Hitchcock's camera work is extraordinary, with high-contrast scenes achieving maximum dramatic impact in black and white. He often places objects and people in the extreme foreground with the camera focused on the background, and he uses changes of lighting to emphasize changing moods or realizations by characters. The suspense builds to a crescendo, and when Grant and Bergman manage to get inside a locked wine cellar while Rains is approaching, the tension nears the breaking point.
Part of the suspense is psychological.
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Format: DVD
None of the 4 movies need introductions. They are all masterpieces for the right reasons.
Rebecca is for me the ultimate movie. Eventhough it's been over 60 years since it was shot, it still has that magic touch that makes it so relevant to these times.
Having said that, I must comment that the video transfer of the 4 movies is, alas, only average.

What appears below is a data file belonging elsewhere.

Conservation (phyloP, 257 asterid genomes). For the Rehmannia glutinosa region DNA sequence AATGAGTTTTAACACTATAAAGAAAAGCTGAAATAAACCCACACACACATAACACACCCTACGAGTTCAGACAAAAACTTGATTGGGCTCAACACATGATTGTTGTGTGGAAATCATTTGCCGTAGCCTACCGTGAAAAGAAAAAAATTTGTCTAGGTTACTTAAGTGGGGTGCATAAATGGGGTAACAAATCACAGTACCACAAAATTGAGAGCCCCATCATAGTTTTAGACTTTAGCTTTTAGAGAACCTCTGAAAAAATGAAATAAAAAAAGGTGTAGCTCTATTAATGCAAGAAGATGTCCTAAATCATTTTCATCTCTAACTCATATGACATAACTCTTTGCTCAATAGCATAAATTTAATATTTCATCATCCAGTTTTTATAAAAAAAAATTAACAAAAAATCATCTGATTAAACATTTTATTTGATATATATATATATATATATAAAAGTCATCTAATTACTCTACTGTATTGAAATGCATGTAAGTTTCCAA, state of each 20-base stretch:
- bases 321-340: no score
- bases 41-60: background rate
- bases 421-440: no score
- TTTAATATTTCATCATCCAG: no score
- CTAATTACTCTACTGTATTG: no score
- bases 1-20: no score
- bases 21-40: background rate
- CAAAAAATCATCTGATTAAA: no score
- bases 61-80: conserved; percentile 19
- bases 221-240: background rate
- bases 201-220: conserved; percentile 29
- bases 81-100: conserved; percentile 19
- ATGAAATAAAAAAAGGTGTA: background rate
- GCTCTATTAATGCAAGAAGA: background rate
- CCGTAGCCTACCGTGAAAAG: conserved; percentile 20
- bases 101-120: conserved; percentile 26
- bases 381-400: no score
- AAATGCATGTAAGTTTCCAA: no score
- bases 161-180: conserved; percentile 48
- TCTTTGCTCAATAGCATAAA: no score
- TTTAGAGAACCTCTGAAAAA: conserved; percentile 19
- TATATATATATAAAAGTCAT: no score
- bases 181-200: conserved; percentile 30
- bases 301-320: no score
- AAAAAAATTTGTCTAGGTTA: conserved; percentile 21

Numerous scratches and dust particles can be spotted and some very nasty compression signs can be seen in most of the darker scenes. However, the framing seems accurate and no edge enhancment distract the viewer.
The soundtrack another story. While it's obvious that the soundtrack had not been remastered, it was certainly cleaned from all the hisses that were evident in the VHS versions of the movies. Still, it's not a full blown Dolby Digital 5.1 soundtrack, but the sound is very adequate and the dialog is always clear and understandable.
Each movie includes extra features that vary in quality and quantity. I always prefer the director commentary, which is, alas, missing, but given the fact that Hitchcock is no longer available for DVD commentaries, it's acceptable.